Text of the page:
Consumer advocates and industry experts are calling for an investigation into Republican Gov. Rick Scott’s  dismissal of Florida Ombudsman Brian Lee claiming that the governor’s “interference” was illegal.  Federal and state laws prohibit political interference with and retaliation against the ombudsman.  Lee, who had held the post for seven years, previously worked under Republican Govs. Jeb Bush and Charlie Crist and was a champion of residents’ rights.

The last straw, Lee believes, was his Jan. 31 letter to nursing homes directing them to submit information on their ownership, as permitted under the new federal health care legislation. It’s a contentious issue in the industry; critics say that’s because facilities are often broken into multiple businesses to make lawsuits against them more difficult.   After Lee’s departure, a new letter was sent out to nursing homes telling them to disregard the order.

“This is really a disaster for the residents of Florida nursing homes,” said Kate Ricks, chair of Voices for Quality Care, a Maryland-based nonprofit that supports patients’ rights.  “There are problems in nursing homes and assisted-living facilities across the country, and there are very few resources to help — but the ombudsman is one. The ombudsman’s only job is to be an advocate for those residents. He has to be independent.”

The federal Administration on Aging sent a letter to Voices for Quality Care confirming there will be a review of Florida’s long-term-care ombudsman program, “including the circumstances surrounding [the] resignation” of the former head of that program, Brian Lee.   The Administration on Aging will conduct the review into long-term care ombudsman Brian Lee’s dismissal, and will take "all the steps we can to see that the law was followed," said agency spokeswoman Moya Thompson.

In a letter to Charles Corley, the secretary of the state Department of Elder Affairs, the Administration on Aging warned the job must be filled by someone with credibility among advocates for the elderly and disabled and untainted by conflicts of interest.

Governor Scott, who previously ran the Columbia/HCA hospital chain which was found guilty of Medicaid fraud, also founded Solantic, a chain of urgent care centers in Florida.  Scott took money from the nursing home industry in campaign contribution and seems to repaying their generosity now.

See articles from the Miami Herald, the Orlando Sentinel here and here.

The Rock Hill Herald reported the $805,000 verdict in a case involving fraudulent and altered records.  False or inconsistent documentation happens a lot in nursing home cases.  I hope this jury verdict is a warning to those nursing homes who regularly practice fraudulent documentation and cover ups through false charting.  After a weeklong trial in Circuit Court, a York County jury last week awarded $500,000 in punitive damages and $305,000 in actual damages.  Punitive damages, which are usually in excess of provable injuries, are awarded in cases where the defendant’s actions are "egregiously insidious."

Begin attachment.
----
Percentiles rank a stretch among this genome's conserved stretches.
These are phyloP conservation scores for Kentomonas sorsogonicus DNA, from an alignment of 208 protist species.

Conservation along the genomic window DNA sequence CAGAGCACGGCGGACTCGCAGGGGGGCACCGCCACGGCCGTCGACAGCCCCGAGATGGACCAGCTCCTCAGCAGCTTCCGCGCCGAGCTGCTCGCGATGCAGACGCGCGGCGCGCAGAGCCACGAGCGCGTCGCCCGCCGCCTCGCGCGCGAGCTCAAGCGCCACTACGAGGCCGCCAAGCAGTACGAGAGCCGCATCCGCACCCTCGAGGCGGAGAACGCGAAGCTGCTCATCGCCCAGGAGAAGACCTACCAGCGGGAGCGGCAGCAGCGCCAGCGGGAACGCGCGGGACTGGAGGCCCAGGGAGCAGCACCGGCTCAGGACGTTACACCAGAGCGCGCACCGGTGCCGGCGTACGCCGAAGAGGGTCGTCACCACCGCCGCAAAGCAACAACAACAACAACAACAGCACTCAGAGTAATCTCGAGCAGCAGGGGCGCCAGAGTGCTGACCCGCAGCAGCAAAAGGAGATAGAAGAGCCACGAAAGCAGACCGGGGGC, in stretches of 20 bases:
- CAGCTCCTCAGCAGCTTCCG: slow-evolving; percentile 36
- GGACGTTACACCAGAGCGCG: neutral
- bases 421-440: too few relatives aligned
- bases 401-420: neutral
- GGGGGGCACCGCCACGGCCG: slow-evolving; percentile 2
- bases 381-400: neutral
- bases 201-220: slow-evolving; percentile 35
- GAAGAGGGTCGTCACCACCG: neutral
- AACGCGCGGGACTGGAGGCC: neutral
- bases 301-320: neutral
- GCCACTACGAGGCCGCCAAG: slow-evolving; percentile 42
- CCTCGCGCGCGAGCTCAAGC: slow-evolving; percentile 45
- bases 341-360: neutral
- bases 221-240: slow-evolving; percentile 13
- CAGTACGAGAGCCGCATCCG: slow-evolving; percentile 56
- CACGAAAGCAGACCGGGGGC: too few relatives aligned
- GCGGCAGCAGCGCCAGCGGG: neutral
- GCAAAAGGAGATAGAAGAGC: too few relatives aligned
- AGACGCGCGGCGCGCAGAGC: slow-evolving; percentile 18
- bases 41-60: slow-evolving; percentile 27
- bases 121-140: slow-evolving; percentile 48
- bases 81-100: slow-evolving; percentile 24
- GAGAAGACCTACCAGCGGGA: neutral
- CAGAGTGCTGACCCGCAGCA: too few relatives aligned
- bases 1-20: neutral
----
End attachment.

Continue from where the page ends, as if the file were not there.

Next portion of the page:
A jury ordered the insurance company for a Rock Hill chiropractor to pay more than $800,000 after evidence showed fraudulent records were created to conceal the negligence of the Defendant.  The chart appeared to be changed hours before she was hospitalized.

Plaintiff Cheryl Chandler sought relief for minor back pain from a chiropractor after being referred by her family physician in June 2006.  She went to see Narry Beaver of Beaver Chiropractic and Spinal Rehab in Rock Hill.

Hours after the second treatment, she was admitted to the hospital with "intractable pain," and given morphine. An MRI revealed the need to do surgery to repair the disc in her back.

"It was the most excruciating pain I’ve ever had," Chandler said. "I ended up in the hospital with a ruptured disc. Following surgery, I’ve never been like I was before. I’m always in some measure of back pain."

Chandler sued Narry Beaver and the chiropractic office for negligence in 2008 because Defendants failed to fully evaluate her medical history, perform a proper physical exam, take proper X-rays and were acting outside the scope of chiropractic practice.

"Evidence showed the chiropractor altered his records on his treatment from the day she went to the hospital," attorney Robert Phillips said. "Doctors have to be able to rely on accurate medical records. Altering medical records could put the public’s health at risk."

The Buffalo News reported the lenient sentence for Deborah Groth, one of numerous Williamsville Suburban Nursing Home employees guilty or accused of falsifying records to cover up neglect.    Groth was given a three-year conditional discharge and 50 hours of community service.   Falsification of legal medical documents is a major problem in the nursing home industry according to advocates, academics, and government agencies.

Groth pleaded guilty to felony falsifying business records and had to surrender her state licensed practical nurse’s license for falsely claiming she had properly administered medicine to a diabetic patient.  The plea was the sixth stemming from a hidden-camera investigation of the nursing home, which showed medical records were falsified to cover up the lack of proper care.